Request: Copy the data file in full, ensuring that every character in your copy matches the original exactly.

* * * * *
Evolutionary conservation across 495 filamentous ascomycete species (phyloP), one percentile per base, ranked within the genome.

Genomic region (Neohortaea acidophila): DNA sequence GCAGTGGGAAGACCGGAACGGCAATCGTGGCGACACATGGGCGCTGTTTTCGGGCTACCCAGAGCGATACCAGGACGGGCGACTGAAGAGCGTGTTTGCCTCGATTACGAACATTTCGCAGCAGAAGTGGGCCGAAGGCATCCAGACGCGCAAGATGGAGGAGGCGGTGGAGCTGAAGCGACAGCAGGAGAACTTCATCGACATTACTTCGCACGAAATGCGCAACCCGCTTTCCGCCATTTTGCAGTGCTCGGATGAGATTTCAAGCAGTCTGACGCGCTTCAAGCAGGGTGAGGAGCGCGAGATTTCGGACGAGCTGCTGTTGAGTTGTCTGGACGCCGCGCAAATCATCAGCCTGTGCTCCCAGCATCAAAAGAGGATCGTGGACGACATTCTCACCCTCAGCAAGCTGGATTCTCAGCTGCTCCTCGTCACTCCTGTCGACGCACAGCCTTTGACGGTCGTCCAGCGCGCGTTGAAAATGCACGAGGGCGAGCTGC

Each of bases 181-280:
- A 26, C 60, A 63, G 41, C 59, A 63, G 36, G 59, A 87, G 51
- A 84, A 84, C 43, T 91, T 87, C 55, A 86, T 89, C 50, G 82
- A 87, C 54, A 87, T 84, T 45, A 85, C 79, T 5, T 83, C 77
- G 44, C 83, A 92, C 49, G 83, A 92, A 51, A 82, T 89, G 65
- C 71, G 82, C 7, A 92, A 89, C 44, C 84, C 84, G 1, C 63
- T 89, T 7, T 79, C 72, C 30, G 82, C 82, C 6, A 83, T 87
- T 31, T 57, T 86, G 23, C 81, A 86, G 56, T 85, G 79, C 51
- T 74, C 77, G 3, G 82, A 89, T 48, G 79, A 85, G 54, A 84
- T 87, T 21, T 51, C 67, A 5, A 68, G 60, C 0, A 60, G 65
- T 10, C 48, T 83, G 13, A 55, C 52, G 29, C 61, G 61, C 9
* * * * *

Evolutionary conservation across 495 filamentous ascomycete species (phyloP), one percentile per base, ranked within the genome.

Genomic region (Neohortaea acidophila): DNA sequence GCAGTGGGAAGACCGGAACGGCAATCGTGGCGACACATGGGCGCTGTTTTCGGGCTACCCAGAGCGATACCAGGACGGGCGACTGAAGAGCGTGTTTGCCTCGATTACGAACATTTCGCAGCAGAAGTGGGCCGAAGGCATCCAGACGCGCAAGATGGAGGAGGCGGTGGAGCTGAAGCGACAGCAGGAGAACTTCATCGACATTACTTCGCACGAAATGCGCAACCCGCTTTCCGCCATTTTGCAGTGCTCGGATGAGATTTCAAGCAGTCTGACGCGCTTCAAGCAGGGTGAGGAGCGCGAGATTTCGGACGAGCTGCTGTTGAGTTGTCTGGACGCCGCGCAAATCATCAGCCTGTGCTCCCAGCATCAAAAGAGGATCGTGGACGACATTCTCACCCTCAGCAAGCTGGATTCTCAGCTGCTCCTCGTCACTCCTGTCGACGCACAGCCTTTGACGGTCGTCCAGCGCGCGTTGAAAATGCACGAGGGCGAGCTGC

Each of bases 181-280:
- A 26, C 60, A 63, G 41, C 59, A 63, G 36, G 59, A 87, G 51
- A 84, A 84, C 43, T 91, T 87, C 55, A 86, T 89, C 50, G 82
- A 87, C 54, A 87, T 84, T 45, A 85, C 79, T 5, T 83, C 77
- G 44, C 83, A 92, C 49, G 83, A 92, A 51, A 82, T 89, G 65
- C 71, G 82, C 7, A 92, A 89, C 44, C 84, C 84, G 1, C 63
- T 89, T 7, T 79, C 72, C 30, G 82, C 82, C 6, A 83, T 87
- T 31, T 57, T 86, G 23, C 81, A 86, G 56, T 85, G 79, C 51
- T 74, C 77, G 3, G 82, A 89, T 48, G 79, A 85, G 54, A 84
- T 87, T 21, T 51, C 67, A 5, A 68, G 60, C 0, A 60, G 65
- T 10, C 48, T 83, G 13, A 55, C 52, G 29, C 61, G 61, C 9